All the days ordained for me

How such an awful day can start with so much promise, I’m really not sure. The sky shown high and a glorious sapphire blue, and the air so calm and clear it seemed to magnify the beauty of the mountain ridges behind our house. I left home the morning of September 23rd feeling thankful and full of happy enthusiasm for the day.

Within half an hour of registering those feelings, the shooting and fires started. Our town erupted in riots. Smoke hid the sky and the atmosphere took on an eerie, apocalyptic glow as ash floated down around us. I could not stop my body from shaking, even after my family was together and safe at home.

Government offices along with hundreds of homes, shops, and vehicles – all burned. The official death toll hangs at 33, with many more injured. More than 11,500 people fled, our family included.* 

Of all the things I ever thought could happen to us overseas, September 23rd was not one of them. The experience left me wondering, If this can happen, what else?  

We are back in our mountain town now and life would almost seem normal, except it isn’t. The nightmares have stopped, but we still shift uneasily in our seats when Special Forces rest their machine guns under restaurant tables next to us.  

A long road to healing stretches before us as a family, but also for our town and province. Some things are already a little clearer, a little lighter, but there’s still so much that isn’t. All of us battle with uncertainty over the future and the lingering feelings of powerlessness in the face of so much evil.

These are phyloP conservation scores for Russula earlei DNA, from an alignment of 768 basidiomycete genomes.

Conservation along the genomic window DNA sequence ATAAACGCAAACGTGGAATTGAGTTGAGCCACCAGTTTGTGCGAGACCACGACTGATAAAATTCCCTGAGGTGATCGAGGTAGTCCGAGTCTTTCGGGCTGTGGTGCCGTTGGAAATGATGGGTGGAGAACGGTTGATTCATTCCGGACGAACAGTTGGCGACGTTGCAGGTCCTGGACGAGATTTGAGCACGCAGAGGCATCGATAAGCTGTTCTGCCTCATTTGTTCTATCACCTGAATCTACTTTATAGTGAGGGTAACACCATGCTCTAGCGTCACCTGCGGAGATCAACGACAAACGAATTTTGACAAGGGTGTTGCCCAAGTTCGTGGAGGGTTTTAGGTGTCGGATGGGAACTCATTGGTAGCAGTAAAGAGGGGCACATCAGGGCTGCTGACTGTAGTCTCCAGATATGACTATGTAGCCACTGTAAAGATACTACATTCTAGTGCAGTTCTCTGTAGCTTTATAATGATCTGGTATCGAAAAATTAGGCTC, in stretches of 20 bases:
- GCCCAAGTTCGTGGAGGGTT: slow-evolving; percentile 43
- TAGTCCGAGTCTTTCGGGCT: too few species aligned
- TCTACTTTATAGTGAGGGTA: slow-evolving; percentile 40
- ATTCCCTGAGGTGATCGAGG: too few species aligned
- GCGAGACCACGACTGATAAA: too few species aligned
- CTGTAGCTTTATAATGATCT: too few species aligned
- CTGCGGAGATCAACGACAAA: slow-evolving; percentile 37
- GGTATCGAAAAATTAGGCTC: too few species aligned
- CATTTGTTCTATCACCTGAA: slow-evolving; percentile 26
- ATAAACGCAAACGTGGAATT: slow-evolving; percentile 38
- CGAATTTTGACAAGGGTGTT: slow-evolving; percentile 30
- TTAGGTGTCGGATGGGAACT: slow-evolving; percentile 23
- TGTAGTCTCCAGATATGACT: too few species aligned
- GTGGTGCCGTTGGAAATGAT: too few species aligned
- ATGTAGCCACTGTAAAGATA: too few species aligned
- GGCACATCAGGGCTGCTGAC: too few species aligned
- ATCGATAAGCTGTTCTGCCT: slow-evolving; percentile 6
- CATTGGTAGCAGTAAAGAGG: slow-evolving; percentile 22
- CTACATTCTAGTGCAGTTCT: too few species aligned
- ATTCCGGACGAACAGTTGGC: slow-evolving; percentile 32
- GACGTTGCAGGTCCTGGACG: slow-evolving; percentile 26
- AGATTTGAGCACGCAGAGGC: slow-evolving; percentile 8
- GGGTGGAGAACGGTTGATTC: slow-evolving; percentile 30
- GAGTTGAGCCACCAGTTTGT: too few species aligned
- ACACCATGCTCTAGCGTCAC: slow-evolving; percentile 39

We came back to the mountains shakily, unsure of what the ‘right’ decision was. If the government says the town is now safe, does that mean it really is? Are we foolish bringing our children again to this place?

At some point, I guess you just make the best decision you know how to make and go with it. The future is uncertain, but this is nothing new. Yes, God is with you, but there comes a point when you realize it’s quite possible that next time He might not rescue you. At least not in the way you would want to be rescued. You may have to live the very thing you fear, or worse.

In the immediate aftermath of the riots, my mom sent me Psalm 139. As I read through the familiar passage, verse 16 practically jumped off the page. It reads, “ Your eyes saw my unformed body; all the days ordained for me were written in your book before one of them came to be.”

All the days – every single one of them – even September 23rd, are all known, all recorded. That awful day, no matter how surprising to me, was known to God long before I was born. The God who made everything knew that my family would be in this town on that day. He knew what we would see, how we would feel, and in the terrifying unknown He knew what would become of us.

If you are staring down the unknown, wondering if your decision is right or safe or wise, make the best decision you humanly can and then rest in this – God loves you, knows you, leads you. He never leaves you. You may feel powerless, He is not. All the days that stretch out in uncertainty before you are known to Him. The God who made you, even made everything, holds you in His hands.



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Anisha Hopkinson

Anisha was born to Chilean and Texan parents, first tasted missions in Mexico, fell in love with an Englishman in Africa, and now lives in Indonesia. She journals about cross-cultural life, helping people, and loving Jesus on

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